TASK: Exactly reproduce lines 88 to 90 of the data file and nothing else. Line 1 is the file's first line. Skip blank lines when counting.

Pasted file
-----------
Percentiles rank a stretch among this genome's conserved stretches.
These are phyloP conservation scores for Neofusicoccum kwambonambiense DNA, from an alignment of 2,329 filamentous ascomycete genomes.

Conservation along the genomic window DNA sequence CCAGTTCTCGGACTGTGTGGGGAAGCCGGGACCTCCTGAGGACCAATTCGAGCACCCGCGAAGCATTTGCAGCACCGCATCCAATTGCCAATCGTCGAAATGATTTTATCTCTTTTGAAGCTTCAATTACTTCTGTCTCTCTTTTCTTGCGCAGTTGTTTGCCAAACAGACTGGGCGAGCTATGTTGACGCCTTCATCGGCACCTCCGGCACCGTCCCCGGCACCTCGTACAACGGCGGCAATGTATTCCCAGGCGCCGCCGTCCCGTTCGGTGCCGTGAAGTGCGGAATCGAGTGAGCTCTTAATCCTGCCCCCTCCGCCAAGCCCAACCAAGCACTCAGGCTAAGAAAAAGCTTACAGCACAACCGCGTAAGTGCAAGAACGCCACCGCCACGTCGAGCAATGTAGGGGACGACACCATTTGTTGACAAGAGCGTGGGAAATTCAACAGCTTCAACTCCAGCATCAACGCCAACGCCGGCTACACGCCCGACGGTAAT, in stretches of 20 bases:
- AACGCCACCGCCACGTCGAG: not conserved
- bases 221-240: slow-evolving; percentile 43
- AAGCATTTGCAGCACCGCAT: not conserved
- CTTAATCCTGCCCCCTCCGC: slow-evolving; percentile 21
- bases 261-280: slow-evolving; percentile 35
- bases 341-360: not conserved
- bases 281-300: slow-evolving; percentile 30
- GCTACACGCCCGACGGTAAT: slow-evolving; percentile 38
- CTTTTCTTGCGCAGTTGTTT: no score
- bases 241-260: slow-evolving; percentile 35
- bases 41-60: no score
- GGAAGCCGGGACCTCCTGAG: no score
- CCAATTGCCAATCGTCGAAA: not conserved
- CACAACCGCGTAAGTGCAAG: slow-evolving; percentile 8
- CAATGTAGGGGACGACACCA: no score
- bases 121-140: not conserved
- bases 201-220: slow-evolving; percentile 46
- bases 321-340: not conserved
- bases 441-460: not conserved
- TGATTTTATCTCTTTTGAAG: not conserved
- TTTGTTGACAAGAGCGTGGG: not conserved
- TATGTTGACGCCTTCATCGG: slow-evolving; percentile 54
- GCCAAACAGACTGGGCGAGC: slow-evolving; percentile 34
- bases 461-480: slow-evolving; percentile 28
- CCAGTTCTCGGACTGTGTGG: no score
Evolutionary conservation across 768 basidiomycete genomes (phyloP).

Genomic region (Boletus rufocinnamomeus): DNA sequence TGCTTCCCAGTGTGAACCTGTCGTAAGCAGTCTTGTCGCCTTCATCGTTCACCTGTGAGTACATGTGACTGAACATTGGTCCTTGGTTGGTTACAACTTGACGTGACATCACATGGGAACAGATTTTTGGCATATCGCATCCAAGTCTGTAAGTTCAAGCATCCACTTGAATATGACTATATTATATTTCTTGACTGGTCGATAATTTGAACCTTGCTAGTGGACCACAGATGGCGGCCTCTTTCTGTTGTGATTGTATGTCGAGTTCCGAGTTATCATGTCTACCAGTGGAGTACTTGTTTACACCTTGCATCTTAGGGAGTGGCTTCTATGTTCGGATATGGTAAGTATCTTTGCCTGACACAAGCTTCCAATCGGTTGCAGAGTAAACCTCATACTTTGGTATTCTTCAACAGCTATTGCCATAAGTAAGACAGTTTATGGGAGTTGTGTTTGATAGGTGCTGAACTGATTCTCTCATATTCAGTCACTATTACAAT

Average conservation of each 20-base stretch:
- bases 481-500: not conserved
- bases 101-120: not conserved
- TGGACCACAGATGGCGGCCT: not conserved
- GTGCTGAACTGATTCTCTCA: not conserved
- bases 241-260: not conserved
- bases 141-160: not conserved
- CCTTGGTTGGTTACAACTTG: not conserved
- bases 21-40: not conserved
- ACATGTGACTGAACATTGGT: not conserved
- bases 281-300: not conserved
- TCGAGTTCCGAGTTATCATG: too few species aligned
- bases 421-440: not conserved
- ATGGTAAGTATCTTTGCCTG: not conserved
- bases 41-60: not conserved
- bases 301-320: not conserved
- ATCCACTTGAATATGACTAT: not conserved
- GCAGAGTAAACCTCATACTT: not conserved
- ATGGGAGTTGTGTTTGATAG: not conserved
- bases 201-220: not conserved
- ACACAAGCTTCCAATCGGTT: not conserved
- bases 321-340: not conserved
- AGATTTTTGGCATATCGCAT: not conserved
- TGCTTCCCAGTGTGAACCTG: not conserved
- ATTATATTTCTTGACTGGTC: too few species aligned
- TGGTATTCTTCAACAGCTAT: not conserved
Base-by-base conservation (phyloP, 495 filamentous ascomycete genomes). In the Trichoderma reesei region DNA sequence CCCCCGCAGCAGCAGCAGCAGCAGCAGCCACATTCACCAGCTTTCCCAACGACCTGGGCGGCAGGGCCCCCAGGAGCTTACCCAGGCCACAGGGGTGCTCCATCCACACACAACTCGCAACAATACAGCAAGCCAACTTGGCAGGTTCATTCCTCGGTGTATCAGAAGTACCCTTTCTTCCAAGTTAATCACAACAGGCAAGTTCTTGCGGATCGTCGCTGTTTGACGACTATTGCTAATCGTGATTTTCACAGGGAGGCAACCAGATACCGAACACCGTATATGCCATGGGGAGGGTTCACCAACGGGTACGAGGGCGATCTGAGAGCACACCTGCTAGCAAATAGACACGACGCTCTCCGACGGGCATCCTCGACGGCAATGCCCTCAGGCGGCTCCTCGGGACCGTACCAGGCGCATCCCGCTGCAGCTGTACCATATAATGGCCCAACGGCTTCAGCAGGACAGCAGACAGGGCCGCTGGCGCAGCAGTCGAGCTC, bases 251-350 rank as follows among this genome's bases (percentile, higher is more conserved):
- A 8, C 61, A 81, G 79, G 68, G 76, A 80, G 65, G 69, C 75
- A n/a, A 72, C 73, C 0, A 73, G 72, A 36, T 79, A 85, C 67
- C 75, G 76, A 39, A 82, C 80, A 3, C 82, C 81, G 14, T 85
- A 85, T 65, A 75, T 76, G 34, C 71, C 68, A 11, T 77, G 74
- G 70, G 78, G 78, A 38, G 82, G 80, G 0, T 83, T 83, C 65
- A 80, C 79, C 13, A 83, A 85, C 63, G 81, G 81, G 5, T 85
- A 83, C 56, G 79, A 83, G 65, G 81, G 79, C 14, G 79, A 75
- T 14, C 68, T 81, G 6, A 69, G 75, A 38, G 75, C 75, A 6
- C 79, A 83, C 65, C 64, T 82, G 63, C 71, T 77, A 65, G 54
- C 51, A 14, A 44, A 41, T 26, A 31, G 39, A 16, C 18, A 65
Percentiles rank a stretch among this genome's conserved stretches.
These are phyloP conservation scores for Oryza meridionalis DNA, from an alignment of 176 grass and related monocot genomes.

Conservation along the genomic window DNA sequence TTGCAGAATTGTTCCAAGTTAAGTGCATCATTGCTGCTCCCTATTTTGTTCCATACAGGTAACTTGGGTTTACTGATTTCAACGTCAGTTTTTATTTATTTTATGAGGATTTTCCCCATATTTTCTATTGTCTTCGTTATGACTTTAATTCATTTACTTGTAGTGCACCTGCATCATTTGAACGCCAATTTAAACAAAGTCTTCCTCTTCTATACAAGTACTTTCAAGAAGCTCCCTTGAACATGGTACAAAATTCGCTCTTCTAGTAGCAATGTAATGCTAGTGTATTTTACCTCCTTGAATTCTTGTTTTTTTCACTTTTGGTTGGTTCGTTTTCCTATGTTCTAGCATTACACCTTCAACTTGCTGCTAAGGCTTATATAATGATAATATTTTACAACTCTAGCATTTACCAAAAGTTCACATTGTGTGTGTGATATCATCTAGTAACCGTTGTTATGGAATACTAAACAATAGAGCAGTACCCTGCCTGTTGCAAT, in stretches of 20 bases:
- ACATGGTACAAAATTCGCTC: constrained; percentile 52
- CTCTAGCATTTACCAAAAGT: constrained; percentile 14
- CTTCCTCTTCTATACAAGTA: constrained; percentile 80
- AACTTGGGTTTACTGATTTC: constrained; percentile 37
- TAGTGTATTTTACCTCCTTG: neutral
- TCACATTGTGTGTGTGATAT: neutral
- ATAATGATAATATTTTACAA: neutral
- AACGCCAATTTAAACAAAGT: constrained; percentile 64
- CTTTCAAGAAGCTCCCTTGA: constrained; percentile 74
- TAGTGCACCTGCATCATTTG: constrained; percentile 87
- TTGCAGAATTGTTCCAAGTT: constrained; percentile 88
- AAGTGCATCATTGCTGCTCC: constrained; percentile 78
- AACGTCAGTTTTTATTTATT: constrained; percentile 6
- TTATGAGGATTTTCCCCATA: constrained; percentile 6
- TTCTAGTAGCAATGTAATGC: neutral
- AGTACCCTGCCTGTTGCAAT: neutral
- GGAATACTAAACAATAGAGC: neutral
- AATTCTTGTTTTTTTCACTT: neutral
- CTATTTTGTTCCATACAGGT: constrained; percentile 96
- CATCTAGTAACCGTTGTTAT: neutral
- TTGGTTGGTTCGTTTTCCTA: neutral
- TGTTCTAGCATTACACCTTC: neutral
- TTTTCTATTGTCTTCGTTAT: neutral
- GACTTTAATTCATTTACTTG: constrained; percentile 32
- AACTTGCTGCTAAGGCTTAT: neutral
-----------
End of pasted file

- AATTCTTGTTTTTTTCACTT: neutral
- CTATTTTGTTCCATACAGGT: constrained; percentile 96
- CATCTAGTAACCGTTGTTAT: neutral